Aragorn brought a gentle hand up to Merryís forehead, brushing back sweaty curls, and managed a small smile. "Yes, they are only dreams, Merry. But they signify something rather larger."

"Really." Merry was feeling exasperated. All he wanted Aragorn to do was reassure Pip that all was well. That was all. Could their friend do this simple thing, though? No. He had to go on about significance and deeper meanings.

Pippin was more straightforward. "What do you mean, they signify something larger?" He sounded worried and Merry wanted to go to him, comfort him, reassure him that there was nothing wrong. Aragorn prevented him from rising as effortlessly as Legolas had.

The Man sighed. "After I first tended to you in Minas Tirith, I told the Warden that you would heal quickly and indeed, you seemed to do so. When I met with him yesterday, he remarked on how well you were doing. And yet, it seems that he and I were both mistaken." He brought his hand down to Merryís arm.

"If your illness had been merely the result, as you insist, of being tired and overburdened with worry, your arm would not have worsened the way it did. When I led the host from Minas Tirith, I did you a great disservice. I separated you from Pippin. I left you alone and ill in a strange place, not thinking how that might have affected your recovery."

He began to say more but was interrupted by the arrival of a young soldier bearing a tray. "Begginí your pardon, Sire, but Cook asked me to bring this tray for the perian." The Man, not much more than a child, was clearly uncomfortable in Aragornís presence. Bowing, the lad made his way to the small table, but was at a loss how to proceed. The table was occupied with the remains of Pippinís breakfast and the ladís arms were full with the tray he was currently carrying. He stood there, juggling the food and trying not to die of embarrassment on the spot.

He became even more uncomfortable when Aragorn took the tray from him with gracious thanks. Grabbing up the old tray and bowing again, the soldier fled as quickly as propriety allowed.

Merry was torn between hunger and a desire to not be rude. He really did want to hear the rest of what Aragorn had to say, but his appetite, missing for some days now, had returned with a vengeance upon the appearance of food. He felt that it had been weeks rather than days that he had gone without food.

Having spent as much time as he had in the company of hobbits, Aragorn was able to guess his friendís dilemma. "I am sorry, Merry, but I must go check on some of my other patients. I will return shortly to finish this conversation, but in the meantime, please eat. I want you to rest, at least for now. You may get up and move about a bit if you so desire, but donít leave the tent. As for you," he turned his attention to Pippin, "my earlier orders stand. You will stay in bed until further notice. You may sit up to eat, if Merry will help you." He turned back to Merry. "He is recovering much quicker than I would have expected was I not familiar with the resilience of hobbits, but he took a nasty blow to the back of his head. Heís been experiencing frequent nausea and dizziness when he moves his head around, as well as a good bit of pain from his other injuries." So saying, the ranger got to his feet, and with a last look of warning to both hobbits, ducked through the flap and out of the tent.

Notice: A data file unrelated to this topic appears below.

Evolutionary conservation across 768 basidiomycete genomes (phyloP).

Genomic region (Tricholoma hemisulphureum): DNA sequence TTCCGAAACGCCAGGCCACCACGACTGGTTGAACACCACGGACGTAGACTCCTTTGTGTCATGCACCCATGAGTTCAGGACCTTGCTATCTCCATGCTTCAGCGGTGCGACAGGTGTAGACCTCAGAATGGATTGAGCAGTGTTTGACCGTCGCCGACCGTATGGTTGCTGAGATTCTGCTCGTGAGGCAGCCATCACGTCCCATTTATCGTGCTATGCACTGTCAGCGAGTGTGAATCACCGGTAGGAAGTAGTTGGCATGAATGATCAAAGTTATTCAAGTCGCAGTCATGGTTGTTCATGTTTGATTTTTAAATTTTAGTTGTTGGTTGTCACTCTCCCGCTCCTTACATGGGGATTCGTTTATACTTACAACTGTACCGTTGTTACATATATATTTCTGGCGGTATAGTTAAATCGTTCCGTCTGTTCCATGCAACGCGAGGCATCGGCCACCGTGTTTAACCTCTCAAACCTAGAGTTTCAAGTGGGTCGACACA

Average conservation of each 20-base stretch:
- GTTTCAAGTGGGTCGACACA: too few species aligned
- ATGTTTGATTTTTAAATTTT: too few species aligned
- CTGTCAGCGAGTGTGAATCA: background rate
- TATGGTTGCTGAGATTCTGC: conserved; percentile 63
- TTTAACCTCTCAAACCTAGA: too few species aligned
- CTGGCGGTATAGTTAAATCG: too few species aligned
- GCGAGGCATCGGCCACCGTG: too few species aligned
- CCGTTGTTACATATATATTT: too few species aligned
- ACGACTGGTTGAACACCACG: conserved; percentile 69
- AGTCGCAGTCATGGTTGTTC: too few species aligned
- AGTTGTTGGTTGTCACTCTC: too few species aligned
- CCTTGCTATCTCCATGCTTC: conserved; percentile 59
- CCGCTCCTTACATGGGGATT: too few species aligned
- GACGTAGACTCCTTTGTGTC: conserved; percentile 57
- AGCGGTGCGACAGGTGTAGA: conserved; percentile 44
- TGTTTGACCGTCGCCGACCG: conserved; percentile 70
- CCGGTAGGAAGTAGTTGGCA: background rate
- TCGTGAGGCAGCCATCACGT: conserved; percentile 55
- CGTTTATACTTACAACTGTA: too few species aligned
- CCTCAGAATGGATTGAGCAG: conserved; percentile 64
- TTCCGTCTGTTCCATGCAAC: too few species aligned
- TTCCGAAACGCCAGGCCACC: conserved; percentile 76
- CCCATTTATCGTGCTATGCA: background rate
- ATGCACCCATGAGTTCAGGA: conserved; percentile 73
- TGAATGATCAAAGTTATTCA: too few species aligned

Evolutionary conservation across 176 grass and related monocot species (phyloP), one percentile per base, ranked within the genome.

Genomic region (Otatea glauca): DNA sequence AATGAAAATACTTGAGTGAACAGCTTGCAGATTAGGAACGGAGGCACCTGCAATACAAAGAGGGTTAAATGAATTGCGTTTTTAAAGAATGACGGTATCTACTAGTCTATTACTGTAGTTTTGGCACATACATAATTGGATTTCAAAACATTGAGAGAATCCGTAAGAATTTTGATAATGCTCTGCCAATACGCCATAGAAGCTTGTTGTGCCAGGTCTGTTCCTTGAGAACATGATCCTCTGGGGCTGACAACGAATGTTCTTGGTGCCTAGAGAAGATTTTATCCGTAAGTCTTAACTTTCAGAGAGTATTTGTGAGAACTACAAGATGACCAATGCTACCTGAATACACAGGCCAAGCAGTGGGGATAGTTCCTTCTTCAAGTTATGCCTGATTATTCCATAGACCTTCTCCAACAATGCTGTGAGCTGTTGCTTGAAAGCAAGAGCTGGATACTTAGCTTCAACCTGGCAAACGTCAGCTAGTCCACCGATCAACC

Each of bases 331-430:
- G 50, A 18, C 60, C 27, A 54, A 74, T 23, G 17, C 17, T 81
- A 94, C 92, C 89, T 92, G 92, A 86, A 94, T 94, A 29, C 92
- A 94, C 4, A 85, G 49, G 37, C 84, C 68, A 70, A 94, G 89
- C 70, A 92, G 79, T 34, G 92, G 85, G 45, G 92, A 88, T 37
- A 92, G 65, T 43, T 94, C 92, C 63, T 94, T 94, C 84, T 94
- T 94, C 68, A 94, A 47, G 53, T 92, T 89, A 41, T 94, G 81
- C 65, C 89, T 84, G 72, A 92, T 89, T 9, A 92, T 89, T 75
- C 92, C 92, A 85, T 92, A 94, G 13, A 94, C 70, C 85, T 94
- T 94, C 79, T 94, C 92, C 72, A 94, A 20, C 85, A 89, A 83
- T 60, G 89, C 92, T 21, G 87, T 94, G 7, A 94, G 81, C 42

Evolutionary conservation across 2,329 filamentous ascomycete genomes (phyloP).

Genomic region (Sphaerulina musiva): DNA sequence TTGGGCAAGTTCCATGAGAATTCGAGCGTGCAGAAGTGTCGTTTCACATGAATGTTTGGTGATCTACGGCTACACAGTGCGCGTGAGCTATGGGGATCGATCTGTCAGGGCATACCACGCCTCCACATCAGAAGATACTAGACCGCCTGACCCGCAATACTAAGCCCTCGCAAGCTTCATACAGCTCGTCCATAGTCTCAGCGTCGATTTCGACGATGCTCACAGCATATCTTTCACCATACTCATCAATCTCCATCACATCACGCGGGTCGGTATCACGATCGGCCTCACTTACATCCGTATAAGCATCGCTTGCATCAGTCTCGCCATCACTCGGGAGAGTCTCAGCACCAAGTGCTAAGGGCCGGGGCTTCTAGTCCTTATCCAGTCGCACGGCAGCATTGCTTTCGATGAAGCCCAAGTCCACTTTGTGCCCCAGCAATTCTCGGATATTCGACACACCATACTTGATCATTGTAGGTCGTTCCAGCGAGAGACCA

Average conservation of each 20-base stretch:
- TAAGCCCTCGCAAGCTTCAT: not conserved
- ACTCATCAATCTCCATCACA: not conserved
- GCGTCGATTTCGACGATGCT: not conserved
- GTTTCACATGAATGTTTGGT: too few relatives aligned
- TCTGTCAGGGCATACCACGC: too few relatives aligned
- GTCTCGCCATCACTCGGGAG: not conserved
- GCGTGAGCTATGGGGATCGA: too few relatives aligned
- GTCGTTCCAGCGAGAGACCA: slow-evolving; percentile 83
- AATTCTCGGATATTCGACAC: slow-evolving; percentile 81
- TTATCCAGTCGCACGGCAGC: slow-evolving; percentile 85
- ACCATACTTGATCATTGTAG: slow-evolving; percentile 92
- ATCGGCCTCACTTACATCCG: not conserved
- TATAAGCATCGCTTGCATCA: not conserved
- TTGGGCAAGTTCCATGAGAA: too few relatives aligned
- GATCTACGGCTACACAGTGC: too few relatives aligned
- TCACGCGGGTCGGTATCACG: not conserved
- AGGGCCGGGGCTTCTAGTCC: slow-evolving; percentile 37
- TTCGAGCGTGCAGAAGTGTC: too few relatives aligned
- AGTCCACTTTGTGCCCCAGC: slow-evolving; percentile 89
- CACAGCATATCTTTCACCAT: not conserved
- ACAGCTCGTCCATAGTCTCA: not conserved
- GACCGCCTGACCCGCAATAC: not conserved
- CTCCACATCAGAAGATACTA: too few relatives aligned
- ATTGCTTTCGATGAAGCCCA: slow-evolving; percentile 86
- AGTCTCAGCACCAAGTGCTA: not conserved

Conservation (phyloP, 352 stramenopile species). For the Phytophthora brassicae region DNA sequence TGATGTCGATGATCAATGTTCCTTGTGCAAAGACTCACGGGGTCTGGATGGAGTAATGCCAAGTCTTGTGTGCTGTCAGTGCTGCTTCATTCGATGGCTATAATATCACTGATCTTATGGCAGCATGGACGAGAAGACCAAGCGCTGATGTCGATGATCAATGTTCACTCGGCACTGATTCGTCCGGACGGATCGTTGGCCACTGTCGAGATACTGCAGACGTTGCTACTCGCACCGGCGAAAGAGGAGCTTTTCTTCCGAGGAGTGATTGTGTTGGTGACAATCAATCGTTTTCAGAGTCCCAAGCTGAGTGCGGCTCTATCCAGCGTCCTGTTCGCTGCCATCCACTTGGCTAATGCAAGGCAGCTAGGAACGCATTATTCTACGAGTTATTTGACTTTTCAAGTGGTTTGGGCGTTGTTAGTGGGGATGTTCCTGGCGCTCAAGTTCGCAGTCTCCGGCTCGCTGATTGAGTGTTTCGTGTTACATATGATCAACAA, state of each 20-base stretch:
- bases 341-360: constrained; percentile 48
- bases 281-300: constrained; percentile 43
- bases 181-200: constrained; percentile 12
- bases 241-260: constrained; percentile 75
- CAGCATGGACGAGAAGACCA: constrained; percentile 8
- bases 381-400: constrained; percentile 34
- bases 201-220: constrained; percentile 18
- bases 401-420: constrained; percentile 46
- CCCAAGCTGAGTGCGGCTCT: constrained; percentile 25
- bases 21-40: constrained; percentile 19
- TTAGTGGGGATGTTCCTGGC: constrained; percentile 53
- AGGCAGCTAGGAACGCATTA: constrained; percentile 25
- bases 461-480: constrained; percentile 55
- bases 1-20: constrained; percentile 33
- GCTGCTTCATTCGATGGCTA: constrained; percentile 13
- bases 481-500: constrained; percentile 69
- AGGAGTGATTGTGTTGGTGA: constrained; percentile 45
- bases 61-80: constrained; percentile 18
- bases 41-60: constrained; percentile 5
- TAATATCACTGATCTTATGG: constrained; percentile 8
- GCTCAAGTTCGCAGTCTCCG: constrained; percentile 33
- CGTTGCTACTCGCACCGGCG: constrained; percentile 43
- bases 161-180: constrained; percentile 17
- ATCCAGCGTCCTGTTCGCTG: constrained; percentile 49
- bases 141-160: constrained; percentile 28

Sitting up cautiously, Merry was pleased to see that the lightheadedness heíd experienced upon waking was gone. Moving slowly, he got to his feet and walked the short distance to Pippinís bed. "Well then, letís get you up so you can join me in some breakfast, or is it second breakfast for you?" Merry helped Pippin sit up as he spoke, rearranging the pillows behind his cousinís back for support.

"Hm, elevenses, Iíd say," Pippin retorted as Merry turned to the tray of food. "You slept through first and second breakfast."

There was quiet for a time, as both hobbits made inroads on the mountains of food piled on their plates. It was a good half hour later that Merry set his plate aside, feeling full and content for the first time in days. Pippin had eaten nearly as much, despite having already had two meals that morning.

"I started to remember a bit, last night." Pippin sounded oddly subdued as he said this, and Merry turned his full attention on his cousin, forgetting the bit of cheese heíd been nibbling.

"Not a lot, just bits and pieces really. It started with that dream I had. I fell asleep again right away but I woke up a little later. Iíd had the same dream again, or, really, I suppose it was different. It was more memory than dream the second time round, with things in their proper places and all." He looked at Merry imploringly. "Has it all been like that? Frightening and dangerous and... and awful?"

"Most of it, yes." Merry wanted to cry for the pain radiating off his cousin, but no good could come of lying about what had happened.

"I donít think I want to remember the rest, then," Pippin stated. "I think Iíll be a lot happier not knowing all the horrid things that happened to us."

Tears pricked at the corners of Merryís eyes. Moving very carefully, he moved over to the other cot and sat next to Pippin, putting his arms around his friend.

"Oh, my Pip," he whispered sadly, leaning his head against Pippinís, "I wish those horrid things hadnít happened at all. They did, though, and no amount of wishing is ever going to make it all go away." They sat that way for a time, each comforting the other as best he could in the midst of his own pain, until Pippin fell asleep again. Merry settled his friend down on the pillows and returned to his own cot. He was tired, but for some reason, despite his sorrow,†he felt less weighed down than he had in a long time. Lying back, he gazed at the ceiling, content to wait for Aragornís return.